Content And Code Should Be Separate
The code of the website should facilitate the display of content and the functions performed. Generally the content should not be mixed int with the code.
The content should be changeable and editable by you or one of your staff without requiring a developer’s intervention (or hourly rates).
A content management system (like WordPress.org) allow you to add pages, images, videos and other content without necessarily knowing how to code in HTML and CSS. It is similar to working with text documents on a computer.
A good developer will have clean code that allows the finished product load quickly, which is good for both your visitors and the search engines. It will be developed to optimise the visitors’ experience so that it is simple and intuitive to use.
Your website should not show off how good the developer is (although you should engage a good developer), but should encourage the visitor to stay longer and ultimately engage with your business to become a paying customer. 4. Deploy
Time To Release Your Website To The wild!
It is important to test that everything works as expected prior to launch. There will inevitably be bugs but these should be eliminates as much as possible before making the website live and have visitors discover these.
Some of the common areas to check are:
- Broken Links
- Phone Numbers are clickable on mobile devices
- Form Submissions redirect tho the correct pages and fire off a thank you email, and begin a series of autoresponders
- Downloadable information are linked correctly
- Logins and permissions are set for staff and agencies with specific responsibilities for website management
- Test content is removed
- Email addresses are set up (this is particularly important if you are moving your domain to a different server or host)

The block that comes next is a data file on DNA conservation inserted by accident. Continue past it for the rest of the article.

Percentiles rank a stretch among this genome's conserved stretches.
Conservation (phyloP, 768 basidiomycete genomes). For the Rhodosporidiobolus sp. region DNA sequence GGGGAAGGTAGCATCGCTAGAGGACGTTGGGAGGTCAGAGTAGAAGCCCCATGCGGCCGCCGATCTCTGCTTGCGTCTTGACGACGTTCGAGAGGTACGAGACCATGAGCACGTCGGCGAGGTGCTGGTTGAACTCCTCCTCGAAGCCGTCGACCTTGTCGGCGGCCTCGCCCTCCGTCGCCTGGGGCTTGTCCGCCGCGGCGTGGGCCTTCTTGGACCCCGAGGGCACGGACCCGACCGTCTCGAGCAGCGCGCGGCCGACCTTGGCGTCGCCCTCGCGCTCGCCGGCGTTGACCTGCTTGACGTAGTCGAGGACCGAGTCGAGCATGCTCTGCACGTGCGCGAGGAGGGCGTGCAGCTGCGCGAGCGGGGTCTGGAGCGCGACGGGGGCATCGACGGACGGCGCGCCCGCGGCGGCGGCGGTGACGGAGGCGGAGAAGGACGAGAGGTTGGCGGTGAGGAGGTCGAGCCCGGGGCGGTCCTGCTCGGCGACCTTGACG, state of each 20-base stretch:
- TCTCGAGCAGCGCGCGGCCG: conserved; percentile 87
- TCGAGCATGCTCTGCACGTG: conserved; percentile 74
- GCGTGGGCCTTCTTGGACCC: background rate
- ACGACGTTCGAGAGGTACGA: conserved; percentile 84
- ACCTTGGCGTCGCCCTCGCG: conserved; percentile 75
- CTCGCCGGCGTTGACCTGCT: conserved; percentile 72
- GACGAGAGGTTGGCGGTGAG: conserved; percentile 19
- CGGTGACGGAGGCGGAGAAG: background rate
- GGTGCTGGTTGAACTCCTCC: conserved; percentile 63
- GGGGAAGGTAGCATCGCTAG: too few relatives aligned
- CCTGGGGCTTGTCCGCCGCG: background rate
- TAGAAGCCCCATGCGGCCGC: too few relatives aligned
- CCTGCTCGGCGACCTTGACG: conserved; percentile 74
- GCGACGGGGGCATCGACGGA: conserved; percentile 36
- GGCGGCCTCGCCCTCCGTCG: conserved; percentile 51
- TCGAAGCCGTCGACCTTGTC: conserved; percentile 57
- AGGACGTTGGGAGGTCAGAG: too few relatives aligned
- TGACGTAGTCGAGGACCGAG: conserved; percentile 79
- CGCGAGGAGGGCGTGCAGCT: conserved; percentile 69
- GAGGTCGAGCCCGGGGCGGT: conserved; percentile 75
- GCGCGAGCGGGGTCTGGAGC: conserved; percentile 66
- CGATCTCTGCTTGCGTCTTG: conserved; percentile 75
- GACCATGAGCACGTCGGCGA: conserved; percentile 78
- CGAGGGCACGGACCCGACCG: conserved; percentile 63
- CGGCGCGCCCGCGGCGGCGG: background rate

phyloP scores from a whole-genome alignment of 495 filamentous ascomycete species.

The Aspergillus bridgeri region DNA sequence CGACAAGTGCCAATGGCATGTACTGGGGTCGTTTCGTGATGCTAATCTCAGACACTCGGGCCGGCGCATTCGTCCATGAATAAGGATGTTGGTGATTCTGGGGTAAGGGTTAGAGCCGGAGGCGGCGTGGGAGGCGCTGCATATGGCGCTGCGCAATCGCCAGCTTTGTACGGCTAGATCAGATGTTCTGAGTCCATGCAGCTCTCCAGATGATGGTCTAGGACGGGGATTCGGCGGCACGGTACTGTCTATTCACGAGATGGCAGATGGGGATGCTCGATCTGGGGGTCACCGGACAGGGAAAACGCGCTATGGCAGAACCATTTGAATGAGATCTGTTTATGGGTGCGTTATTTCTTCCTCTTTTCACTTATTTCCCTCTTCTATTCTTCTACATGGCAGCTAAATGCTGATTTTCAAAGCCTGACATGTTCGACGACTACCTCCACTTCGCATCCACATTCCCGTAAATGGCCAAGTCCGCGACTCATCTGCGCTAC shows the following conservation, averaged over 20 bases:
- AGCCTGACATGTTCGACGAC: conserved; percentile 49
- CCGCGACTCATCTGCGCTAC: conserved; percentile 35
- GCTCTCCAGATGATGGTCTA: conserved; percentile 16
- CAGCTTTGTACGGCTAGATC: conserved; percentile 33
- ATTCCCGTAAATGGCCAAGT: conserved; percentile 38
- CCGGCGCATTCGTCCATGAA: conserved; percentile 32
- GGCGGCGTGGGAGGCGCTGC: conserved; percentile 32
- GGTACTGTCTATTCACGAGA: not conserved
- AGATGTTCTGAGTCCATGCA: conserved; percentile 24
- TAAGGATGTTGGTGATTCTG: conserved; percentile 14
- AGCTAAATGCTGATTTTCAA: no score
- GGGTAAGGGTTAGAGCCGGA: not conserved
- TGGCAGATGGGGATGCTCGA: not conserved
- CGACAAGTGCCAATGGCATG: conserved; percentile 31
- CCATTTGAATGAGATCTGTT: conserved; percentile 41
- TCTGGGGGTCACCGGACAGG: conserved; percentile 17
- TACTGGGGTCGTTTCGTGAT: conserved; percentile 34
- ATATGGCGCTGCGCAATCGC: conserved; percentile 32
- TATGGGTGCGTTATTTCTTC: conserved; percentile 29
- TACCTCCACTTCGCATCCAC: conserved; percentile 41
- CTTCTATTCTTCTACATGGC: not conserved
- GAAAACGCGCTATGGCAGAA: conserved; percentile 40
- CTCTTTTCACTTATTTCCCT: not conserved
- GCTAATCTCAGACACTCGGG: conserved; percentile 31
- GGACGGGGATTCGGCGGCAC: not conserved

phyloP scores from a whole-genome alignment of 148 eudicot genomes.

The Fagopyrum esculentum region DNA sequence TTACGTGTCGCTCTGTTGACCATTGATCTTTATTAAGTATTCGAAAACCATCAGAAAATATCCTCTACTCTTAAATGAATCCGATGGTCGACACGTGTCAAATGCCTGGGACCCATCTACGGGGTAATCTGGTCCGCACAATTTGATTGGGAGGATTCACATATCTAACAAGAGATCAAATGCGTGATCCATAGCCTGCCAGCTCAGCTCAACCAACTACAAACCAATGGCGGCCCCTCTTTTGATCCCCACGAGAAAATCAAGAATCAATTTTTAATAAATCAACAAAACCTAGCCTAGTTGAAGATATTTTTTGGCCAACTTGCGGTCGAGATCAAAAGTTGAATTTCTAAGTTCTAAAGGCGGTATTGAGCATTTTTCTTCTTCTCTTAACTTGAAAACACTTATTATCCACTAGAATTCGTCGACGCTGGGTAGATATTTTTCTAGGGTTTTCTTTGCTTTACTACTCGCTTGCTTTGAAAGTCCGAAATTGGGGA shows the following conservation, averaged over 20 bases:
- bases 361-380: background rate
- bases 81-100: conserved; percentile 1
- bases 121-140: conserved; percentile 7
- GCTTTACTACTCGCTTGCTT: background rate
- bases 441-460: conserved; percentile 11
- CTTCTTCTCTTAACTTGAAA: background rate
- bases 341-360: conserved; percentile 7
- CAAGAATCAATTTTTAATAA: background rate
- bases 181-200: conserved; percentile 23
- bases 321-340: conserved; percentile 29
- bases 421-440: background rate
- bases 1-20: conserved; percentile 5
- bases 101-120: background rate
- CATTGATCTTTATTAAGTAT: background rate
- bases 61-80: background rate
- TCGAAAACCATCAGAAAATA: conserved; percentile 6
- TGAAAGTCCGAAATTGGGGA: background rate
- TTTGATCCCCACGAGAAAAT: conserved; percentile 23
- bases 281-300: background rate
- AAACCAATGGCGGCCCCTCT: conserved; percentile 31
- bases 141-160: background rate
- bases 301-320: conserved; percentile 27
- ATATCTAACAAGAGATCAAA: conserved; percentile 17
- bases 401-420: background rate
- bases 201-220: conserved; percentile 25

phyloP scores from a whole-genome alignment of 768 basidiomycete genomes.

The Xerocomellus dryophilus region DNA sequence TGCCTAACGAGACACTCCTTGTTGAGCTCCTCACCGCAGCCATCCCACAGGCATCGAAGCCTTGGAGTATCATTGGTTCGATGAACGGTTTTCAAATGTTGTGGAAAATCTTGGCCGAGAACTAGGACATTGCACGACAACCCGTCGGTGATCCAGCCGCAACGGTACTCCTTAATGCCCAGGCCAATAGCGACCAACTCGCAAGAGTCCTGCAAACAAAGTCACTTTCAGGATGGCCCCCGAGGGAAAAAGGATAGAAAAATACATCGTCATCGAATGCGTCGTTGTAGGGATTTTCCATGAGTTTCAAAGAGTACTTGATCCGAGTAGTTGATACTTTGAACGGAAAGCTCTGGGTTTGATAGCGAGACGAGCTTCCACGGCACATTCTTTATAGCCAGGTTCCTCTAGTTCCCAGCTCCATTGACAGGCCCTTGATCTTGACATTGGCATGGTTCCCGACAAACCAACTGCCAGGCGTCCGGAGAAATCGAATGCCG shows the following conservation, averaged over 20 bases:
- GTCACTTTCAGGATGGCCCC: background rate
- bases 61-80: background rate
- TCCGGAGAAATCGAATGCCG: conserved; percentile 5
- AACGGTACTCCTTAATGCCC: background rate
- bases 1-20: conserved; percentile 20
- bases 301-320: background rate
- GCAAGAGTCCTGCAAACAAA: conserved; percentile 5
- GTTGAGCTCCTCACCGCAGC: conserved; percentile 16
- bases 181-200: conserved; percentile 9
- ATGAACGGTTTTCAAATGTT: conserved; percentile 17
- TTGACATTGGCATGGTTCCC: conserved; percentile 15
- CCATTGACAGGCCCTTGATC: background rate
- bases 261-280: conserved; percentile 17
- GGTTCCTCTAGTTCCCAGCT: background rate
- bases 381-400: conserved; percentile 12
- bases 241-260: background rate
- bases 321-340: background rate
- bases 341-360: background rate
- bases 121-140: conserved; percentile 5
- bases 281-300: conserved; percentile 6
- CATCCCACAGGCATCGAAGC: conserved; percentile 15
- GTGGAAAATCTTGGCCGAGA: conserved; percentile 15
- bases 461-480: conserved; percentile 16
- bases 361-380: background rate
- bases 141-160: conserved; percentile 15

It is a good idea to check these things just in case the developer misses anything.
Also, have some staff members, or friends check through the website. They will act more like a real live visitor and will probably spot other things you miss. It is not the end of the world if you find bugs after launch but it is better that you identify and fix these prior rather than visitors letting you know.
5. Drive Traffic
Search Engine Optimisation
This is a whole area in itself that is separate from the design and development process. Think of the search engines being like a library. There are millions upon millions of websites on display. To help visitors searching to narrow down the results to a relevant manageable selection of pages to view, your website needs to be categorised and indexed. In fact, every page needs to be optimised, not just the home page.
Unlike the yellow pages which provides people with a business name, address, phone number, email, website and sometimes business description to guide people to the location of the business, the search engines allow people to enter your business not just through the home page front door, but right to the individual product or service the may be interested in.
So it it vital that every page on the website is optimised and provides the correct relevant information the potential customer is seeking. Instead of having one listing (like in the Yellow Pages) your business may have hundreds or even thousands of listings (pages), and the great news is these listing are free. The trick is you have to create categories, descriptions, addresses for every single page on your website.
It may sound daunting but it is not as overwhelming as it may seem as it is a process that you can work through over time and as you add new content.
Start with the main pages on the website; the home page, about, primary product and services landing pages. Then set aside a couple of hours a week to work on each of the other pages until they are all completed.
Every page should have:
- A keyword phrase to focus on
- Page Title (meta title)
- Page Description (meta description)
- Images with “Name”, “Alt” text, “Title”, “Description”, “Link”
- Internal Links to pages within the site that support the topic
- External links to references and supporting information on other websites (preferably not competitors websites, but industry information, government, wiki or information websites, video likes, article repositories, etc)
- Check the ease of readability. Short sentences and paragraphs free of jargon.
The key phrase and synonyms used throughout the content as evidence that the page is relevant to the visitor’s search query.
This is a good start and you will want to monitor and track the effectiveness of the page and the position in the search results regularly.